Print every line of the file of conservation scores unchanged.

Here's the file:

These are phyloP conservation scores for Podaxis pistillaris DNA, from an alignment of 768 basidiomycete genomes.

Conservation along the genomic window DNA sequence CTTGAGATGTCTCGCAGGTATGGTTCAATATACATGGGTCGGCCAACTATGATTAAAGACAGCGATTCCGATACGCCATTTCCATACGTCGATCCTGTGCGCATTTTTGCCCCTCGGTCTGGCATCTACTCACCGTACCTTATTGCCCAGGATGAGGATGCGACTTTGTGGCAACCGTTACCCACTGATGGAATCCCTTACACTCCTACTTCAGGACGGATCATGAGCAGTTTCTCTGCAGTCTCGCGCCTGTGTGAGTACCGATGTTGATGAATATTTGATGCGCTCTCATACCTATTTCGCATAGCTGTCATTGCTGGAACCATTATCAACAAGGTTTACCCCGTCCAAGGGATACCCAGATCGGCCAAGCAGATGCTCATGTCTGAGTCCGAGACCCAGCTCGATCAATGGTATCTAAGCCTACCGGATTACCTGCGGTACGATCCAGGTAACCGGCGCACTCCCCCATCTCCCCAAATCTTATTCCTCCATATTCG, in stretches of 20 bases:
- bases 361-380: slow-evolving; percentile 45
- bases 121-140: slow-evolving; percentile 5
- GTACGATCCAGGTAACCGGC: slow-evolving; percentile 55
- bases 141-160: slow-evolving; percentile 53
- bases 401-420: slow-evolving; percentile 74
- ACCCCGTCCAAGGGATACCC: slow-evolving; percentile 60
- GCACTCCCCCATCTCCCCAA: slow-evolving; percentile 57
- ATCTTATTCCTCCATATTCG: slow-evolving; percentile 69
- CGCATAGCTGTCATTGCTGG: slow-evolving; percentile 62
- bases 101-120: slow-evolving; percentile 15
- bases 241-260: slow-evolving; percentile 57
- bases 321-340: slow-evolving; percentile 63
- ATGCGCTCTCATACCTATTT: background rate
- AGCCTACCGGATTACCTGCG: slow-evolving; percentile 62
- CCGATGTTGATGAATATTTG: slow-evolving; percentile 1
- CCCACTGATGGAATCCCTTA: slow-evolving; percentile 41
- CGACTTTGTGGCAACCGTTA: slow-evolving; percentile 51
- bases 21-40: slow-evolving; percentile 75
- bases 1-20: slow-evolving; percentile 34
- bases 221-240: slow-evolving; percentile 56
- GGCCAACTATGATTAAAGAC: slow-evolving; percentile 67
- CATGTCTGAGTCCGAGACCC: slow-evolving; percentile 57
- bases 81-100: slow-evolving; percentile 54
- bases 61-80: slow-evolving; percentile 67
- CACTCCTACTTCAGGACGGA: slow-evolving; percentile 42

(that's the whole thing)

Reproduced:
These are phyloP conservation scores for Podaxis pistillaris DNA, from an alignment of 768 basidiomycete genomes.

Conservation along the genomic window DNA sequence CTTGAGATGTCTCGCAGGTATGGTTCAATATACATGGGTCGGCCAACTATGATTAAAGACAGCGATTCCGATACGCCATTTCCATACGTCGATCCTGTGCGCATTTTTGCCCCTCGGTCTGGCATCTACTCACCGTACCTTATTGCCCAGGATGAGGATGCGACTTTGTGGCAACCGTTACCCACTGATGGAATCCCTTACACTCCTACTTCAGGACGGATCATGAGCAGTTTCTCTGCAGTCTCGCGCCTGTGTGAGTACCGATGTTGATGAATATTTGATGCGCTCTCATACCTATTTCGCATAGCTGTCATTGCTGGAACCATTATCAACAAGGTTTACCCCGTCCAAGGGATACCCAGATCGGCCAAGCAGATGCTCATGTCTGAGTCCGAGACCCAGCTCGATCAATGGTATCTAAGCCTACCGGATTACCTGCGGTACGATCCAGGTAACCGGCGCACTCCCCCATCTCCCCAAATCTTATTCCTCCATATTCG, in stretches of 20 bases:
- bases 361-380: slow-evolving; percentile 45
- bases 121-140: slow-evolving; percentile 5
- GTACGATCCAGGTAACCGGC: slow-evolving; percentile 55
- bases 141-160: slow-evolving; percentile 53
- bases 401-420: slow-evolving; percentile 74
- ACCCCGTCCAAGGGATACCC: slow-evolving; percentile 60
- GCACTCCCCCATCTCCCCAA: slow-evolving; percentile 57
- ATCTTATTCCTCCATATTCG: slow-evolving; percentile 69
- CGCATAGCTGTCATTGCTGG: slow-evolving; percentile 62
- bases 101-120: slow-evolving; percentile 15
- bases 241-260: slow-evolving; percentile 57
- bases 321-340: slow-evolving; percentile 63
- ATGCGCTCTCATACCTATTT: background rate
- AGCCTACCGGATTACCTGCG: slow-evolving; percentile 62
- CCGATGTTGATGAATATTTG: slow-evolving; percentile 1
- CCCACTGATGGAATCCCTTA: slow-evolving; percentile 41
- CGACTTTGTGGCAACCGTTA: slow-evolving; percentile 51
- bases 21-40: slow-evolving; percentile 75
- bases 1-20: slow-evolving; percentile 34
- bases 221-240: slow-evolving; percentile 56
- GGCCAACTATGATTAAAGAC: slow-evolving; percentile 67
- CATGTCTGAGTCCGAGACCC: slow-evolving; percentile 57
- bases 81-100: slow-evolving; percentile 54
- bases 61-80: slow-evolving; percentile 67
- CACTCCTACTTCAGGACGGA: slow-evolving; percentile 42